This Feb. 12 marks the 196th anniversary of Charles Darwin's birth!
The day has special significance for America's nearly 30 million nonreligious people. In the humanist community, Feb. 12 is "Darwin Day."
"Darwin has become an all-purpose icon for humanists, who champion reason and science while rejecting superstition and dogma," said Matt Cherry, executive director of the Institute for Humanist Studies in Albany, N.Y. "Darwin is the definitive rebuff to fundamentalism."
In 2004, a Gallup poll found that only one-third of Americans believe Darwin's 19th century theory of evolution is a credible scientific theory. The same poll found that 45 percent of Americans believe God created humans in their present form roughly 10,000 years ago.
Massimo Pigliucci, Ph.D., a professor of evolutionary biology at SUNY-Stony Brook and author of the Web column "Rationally Speaking", is shocked by how few Americans have a basic understanding of evolutionary biology and the nature of science in general. "If people had a better understanding of both we wouldn't be embarrassed in front of the rest of the world by cases such as the one currently going on in Dover, Pa., where administrators are walking around local classrooms talking about 'intelligent design' and other nonsense," he said.
Pigliucci's course on "Evolution, Creationism and the Nature of Science" is available at the Continuum of Humanist Education, the online school of the Institute for Humanist Studies.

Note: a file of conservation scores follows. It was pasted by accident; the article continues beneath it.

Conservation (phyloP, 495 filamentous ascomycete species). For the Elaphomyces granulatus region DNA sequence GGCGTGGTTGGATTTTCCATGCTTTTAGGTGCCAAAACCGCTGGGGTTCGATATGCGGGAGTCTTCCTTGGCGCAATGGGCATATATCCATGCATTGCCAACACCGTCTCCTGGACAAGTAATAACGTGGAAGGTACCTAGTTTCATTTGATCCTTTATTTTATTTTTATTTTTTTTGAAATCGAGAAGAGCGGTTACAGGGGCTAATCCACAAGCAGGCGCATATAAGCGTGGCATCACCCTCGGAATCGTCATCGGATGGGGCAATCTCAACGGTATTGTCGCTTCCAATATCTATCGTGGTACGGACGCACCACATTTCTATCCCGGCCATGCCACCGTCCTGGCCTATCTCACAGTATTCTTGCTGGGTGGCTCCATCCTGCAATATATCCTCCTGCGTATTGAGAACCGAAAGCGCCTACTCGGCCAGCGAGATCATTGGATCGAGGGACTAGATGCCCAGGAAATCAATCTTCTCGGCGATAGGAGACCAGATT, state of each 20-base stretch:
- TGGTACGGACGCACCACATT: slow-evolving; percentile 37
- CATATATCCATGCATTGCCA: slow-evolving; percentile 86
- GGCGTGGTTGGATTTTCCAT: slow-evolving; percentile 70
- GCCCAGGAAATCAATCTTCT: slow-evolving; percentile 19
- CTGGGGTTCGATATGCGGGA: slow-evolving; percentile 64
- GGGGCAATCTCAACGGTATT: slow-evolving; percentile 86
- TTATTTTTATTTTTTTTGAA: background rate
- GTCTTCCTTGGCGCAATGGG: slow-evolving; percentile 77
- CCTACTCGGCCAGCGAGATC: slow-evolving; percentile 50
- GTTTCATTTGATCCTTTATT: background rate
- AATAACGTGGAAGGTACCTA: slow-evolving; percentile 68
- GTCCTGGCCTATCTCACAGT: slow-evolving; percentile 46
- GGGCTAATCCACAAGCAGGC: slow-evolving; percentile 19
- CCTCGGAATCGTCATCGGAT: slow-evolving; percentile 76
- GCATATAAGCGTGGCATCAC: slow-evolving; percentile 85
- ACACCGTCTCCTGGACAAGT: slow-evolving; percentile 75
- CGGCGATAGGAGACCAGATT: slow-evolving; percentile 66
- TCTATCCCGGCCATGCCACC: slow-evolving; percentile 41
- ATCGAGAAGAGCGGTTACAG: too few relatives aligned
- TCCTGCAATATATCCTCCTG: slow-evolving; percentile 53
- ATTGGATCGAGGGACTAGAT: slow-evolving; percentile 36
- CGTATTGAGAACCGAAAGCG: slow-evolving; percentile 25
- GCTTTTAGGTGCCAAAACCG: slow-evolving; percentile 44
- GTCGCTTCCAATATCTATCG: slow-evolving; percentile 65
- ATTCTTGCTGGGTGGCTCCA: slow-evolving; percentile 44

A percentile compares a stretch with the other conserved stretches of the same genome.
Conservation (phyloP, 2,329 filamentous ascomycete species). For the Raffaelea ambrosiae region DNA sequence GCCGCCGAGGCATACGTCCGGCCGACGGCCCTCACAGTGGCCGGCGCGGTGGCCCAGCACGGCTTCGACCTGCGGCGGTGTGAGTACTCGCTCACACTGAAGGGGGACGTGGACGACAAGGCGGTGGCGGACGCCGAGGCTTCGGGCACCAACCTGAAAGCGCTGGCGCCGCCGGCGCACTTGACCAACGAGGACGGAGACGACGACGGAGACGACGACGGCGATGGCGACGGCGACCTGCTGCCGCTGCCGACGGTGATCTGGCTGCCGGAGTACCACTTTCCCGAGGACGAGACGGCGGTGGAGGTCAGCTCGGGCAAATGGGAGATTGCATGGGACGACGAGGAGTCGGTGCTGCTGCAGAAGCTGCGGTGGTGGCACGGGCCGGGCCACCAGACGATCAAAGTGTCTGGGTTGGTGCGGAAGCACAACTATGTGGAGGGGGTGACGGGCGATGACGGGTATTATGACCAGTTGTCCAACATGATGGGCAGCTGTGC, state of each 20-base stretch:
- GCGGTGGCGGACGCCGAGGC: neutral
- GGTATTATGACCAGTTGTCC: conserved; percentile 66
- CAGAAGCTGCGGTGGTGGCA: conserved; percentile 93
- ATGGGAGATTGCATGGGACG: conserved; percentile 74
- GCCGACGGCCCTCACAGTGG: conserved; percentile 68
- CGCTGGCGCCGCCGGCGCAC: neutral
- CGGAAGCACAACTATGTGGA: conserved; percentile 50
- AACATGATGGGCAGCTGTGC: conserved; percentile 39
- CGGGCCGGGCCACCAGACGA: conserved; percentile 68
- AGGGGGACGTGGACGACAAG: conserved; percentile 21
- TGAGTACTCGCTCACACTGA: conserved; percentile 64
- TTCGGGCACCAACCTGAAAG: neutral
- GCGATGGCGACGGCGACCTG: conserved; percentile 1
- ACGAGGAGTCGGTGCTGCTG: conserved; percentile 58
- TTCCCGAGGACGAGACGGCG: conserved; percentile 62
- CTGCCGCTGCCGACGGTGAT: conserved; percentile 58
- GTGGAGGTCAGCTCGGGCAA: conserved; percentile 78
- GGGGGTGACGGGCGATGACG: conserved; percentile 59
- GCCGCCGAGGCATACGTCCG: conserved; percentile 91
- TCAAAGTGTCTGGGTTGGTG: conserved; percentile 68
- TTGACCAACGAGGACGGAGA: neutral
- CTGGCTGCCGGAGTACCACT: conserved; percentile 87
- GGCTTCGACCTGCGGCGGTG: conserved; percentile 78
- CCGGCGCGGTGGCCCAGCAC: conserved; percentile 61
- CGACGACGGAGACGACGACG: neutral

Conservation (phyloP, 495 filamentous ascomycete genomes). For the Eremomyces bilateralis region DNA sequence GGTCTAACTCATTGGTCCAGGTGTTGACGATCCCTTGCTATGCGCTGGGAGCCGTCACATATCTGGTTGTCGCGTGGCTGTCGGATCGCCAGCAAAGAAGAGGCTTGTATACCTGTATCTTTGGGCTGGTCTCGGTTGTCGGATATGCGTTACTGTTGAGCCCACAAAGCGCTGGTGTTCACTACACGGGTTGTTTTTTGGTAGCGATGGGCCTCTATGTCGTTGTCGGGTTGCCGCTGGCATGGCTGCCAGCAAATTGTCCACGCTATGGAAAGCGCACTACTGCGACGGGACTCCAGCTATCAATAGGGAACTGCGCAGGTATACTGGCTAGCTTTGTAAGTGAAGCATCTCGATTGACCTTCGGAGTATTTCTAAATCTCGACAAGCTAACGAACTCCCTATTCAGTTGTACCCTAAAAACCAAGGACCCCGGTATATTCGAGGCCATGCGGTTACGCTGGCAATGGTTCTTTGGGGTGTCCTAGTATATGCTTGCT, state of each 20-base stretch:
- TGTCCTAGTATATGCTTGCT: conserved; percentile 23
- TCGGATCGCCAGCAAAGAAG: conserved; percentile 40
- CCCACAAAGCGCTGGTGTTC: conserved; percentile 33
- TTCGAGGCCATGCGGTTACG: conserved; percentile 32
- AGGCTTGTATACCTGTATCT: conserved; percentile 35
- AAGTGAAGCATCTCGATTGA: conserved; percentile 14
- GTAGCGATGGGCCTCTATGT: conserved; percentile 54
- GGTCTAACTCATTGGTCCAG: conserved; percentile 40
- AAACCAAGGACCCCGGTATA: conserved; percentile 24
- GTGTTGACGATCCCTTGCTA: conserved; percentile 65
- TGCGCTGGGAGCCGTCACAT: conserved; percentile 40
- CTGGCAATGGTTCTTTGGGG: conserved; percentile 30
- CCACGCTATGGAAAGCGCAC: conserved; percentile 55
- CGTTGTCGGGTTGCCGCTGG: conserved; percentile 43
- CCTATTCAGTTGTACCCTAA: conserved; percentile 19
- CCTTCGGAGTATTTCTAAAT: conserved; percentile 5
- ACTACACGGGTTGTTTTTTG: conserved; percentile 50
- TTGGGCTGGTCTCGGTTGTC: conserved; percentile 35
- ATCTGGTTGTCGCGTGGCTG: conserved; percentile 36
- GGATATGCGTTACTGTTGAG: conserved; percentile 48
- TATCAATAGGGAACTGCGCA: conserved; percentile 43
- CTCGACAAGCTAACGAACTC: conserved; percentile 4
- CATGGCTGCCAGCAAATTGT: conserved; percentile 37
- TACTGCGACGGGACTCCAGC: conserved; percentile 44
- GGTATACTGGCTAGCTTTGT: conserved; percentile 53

Though an unofficial humanist holiday, Darwin Day has been steadily gaining popularity in the humanist community since it first appeared in the early 1990s. Not long after the event took hold, the International Humanist and Ethical Union decided against making Darwin Day an official holiday. Board members at the time argued that humanists should not ape saints days or elevate humanist heroes to the status of secular idols.
Yet many humanists simply see Darwin Day as a way to celebrate scientific thinking and progress. Humanists are quick to note that science has evolved since the time of Darwin. But that, according to humanists, is a tribute to Darwin and to science.
"Science should be celebrated as something that makes our lives better ?- just like family, love, nature, civil rights and the many other things we already celebrate," said August E. Brunsman IV, executive director of the Secular Student Alliance.
The Secular Student Alliance is an Ohio-based nonprofit educational organization. This year, the SSA supplied Darwin Day idea packets to more than 50 college campus affiliates. Serious ideas include lectures and debates. Some lighthearted possibilities include hosting an Evolution Banquet with Primordial Soup, or wearing ape costumes and handing out parodies of the disclaimer stickers that have appeared on biology textbooks in some states. The stickers were recently found to be an unconstitutional violation of the first amendment.
Duncan Crary is the editor of the Humanist Network News, a free weekly e-zine published by the Institute for Humanist Studies, http://www.HumanistStudies.org The IHS is a nonprofit think tank that promotes secularism in education and government. The IHS offers online courses in humanism, a philosophy maintaining that science and reason are the best means to promote human welfare. Humanists accept that people can live happy and ethical lives free from religious or supernatural convictions.